All that's all fine, and there are other interesting points made, as well, especially Haidt's description of the idea that group/societal evolution has gone hand in hand with individual human evolution. His ideas about the benefits of religion seem much more forced, however. And in the book's second half, he seems more to be trying to force all of the foregoing information over his own ideas of politics and culture. He begins doing things like describing another researcher's theory and then proceeding to further conclusions based on that theory as if we had reason to accept the theory as fact. Towards the end, I must admit, I began skimming. So I give the first half of this book 3.5 stars, and the second half 2 stars. I do give Haidt credit for clear writing, relatively free of doze-inducing scientific jargon. ( )
1 vote rocketjk | Aug 30, 2021 |
I found this book annoying. The author presents a conservative point of view, and I am a liberal, so that's that! But actually even if the book had presented a liberal point of view, I think I would find it almost as annoying. The fundamental problem is that the subject is profound but the book's approach is slipshod. Probably that is inevitable. It's not like we've really made any progress in the matter since e.g. Plato's Republic. There has been a lot of profound thought on the subject but mostly it just buries itself off lost on some side trail. So Haidt's book does have the advantage of being rather shotgun. It doesn't go deep so it doesn't get lost. It's superficial and casually inadequate about a broad range of important topics. Perhaps it will annoy all readers, but if it motivates folks to dig deeper, to probe various topics more thoroughly... well, that'd make it a valuable book, certainly!

The idea that conservatives have a broader more complete range of moral concerns than liberals, this is just sloppy. It's a kind of moral gerrymandering. It'd be pretty easy to chop up this moral territory and combine those moral territories to end up with a very differently voting moral Senate. This business of totaling up the scores to figure out who has more and who has less.... well, Haidt I presume has the conservative genetic pattern that drives for answers, while I have the liberal genetic pattern that is more comfortable with open questions and feels stifled by simplistic answers!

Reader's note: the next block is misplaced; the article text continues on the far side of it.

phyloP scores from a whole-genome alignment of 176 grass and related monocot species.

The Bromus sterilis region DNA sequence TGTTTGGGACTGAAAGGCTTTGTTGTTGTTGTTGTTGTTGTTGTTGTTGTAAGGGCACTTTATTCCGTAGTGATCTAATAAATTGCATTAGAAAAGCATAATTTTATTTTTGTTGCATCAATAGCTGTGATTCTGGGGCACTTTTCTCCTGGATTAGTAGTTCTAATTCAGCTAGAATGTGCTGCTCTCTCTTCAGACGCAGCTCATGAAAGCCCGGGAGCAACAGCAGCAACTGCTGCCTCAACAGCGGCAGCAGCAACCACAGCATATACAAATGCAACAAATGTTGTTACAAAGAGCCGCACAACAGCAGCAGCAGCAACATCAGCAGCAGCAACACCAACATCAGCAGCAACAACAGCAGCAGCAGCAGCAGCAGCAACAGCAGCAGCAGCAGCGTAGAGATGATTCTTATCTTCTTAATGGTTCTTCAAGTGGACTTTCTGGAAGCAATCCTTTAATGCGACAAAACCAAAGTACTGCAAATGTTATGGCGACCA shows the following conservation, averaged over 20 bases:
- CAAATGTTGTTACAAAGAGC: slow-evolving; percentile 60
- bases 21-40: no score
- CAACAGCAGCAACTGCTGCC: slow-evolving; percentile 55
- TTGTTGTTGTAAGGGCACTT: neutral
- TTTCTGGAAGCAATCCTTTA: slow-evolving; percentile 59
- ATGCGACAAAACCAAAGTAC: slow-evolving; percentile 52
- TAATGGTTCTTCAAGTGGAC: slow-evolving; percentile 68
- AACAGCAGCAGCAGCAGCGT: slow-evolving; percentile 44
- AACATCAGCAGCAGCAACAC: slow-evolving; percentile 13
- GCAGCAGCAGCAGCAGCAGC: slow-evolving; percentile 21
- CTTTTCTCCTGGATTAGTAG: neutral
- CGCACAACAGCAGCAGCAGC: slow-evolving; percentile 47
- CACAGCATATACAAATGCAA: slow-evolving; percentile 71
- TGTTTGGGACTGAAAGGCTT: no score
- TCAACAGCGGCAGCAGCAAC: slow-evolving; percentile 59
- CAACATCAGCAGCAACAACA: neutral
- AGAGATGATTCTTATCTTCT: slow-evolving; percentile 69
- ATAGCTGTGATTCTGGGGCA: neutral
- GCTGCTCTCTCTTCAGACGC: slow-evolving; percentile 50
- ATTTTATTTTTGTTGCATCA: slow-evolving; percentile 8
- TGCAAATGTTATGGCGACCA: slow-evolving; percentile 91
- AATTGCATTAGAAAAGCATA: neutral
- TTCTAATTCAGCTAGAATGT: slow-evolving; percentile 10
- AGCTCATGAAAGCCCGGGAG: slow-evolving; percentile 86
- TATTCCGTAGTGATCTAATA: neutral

No doubt genetics is huge and we humans are built from a bunch of neural modules that somehow negotiate the illusion of an integral personhood. But the whole approach of evolutionary psychology... I find it dubious to the point of absurdity. The whole idea that our rationality is totally post hoc, that we just act on instinct and make up stories so we can look good... of course there is an element of truth in this, but take note: scientists are just as prone to this, no, actually more prone. Scientists like to take a superior pose and they generally get away with it. They exude this aura of knowing more than others, of understanding others better than those others understand themselves. Nothing actually fits the paradigm of evolutionary psychology better than evolutionary psychology itself. Can you imagine folks more like alpha chimps than people such as Daniel Dennett or Richard Dawkins or E. O. Wilson?

Anyway it's a useful enough book, if you can avoid two potential traps: don't let the sloppiness annoy you so much that you just throw the book into the trash before getting through it - it's a handy survey; don't get seduced by the easy logic into thinking anything here is worth adopting. This is huge and profoundly important territory, and this book is just a very high level jaunt through at perhaps high school level. ( )
  kukulaj | May 29, 2021 |
Halfway through this book, and incredibly frustrated with the rhetorical reaching Haidt undertakes in order to claim that everyone can be equally right and what might look like bigotry has to be something morally valid instead, I decided to search the book for the word "racism". It appears 5 times (in a discussion of divisiveness in American politics, let me remind you) and each time the context is that only a close-minded liberal would think anyone would be racist. Did not continue reading. ( )
  atheist_goat | May 9, 2021 |
Get to know the other side

This book has been a fantastic way to learn how to not only understand the other side but speak the same language. A world tour on moral psychology, Haidt makes it accessible. ( )
  SeekingApatheia | Apr 13, 2021 |
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I could not understand how any thinking person would voluntarily embrace the party of evil, and so I and my fellow liberals looked for psychological explanations for conservatism, but not for liberalism.
In psychology, theories are cheap.
Libertarians are basically liberals who love markets and lack bleeding hearts.
When libertarians talk about the miracle of "spontaneous order" that emerges when people are allowed to make their own choices, the rest of us should listen.
Emphasizing differences makes many people more racist, not less.
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A groundbreaking investigation into the origins of morality, which turns out to be the basis for religion and politics. The book explains the American culture wars and refutes the "New Atheists."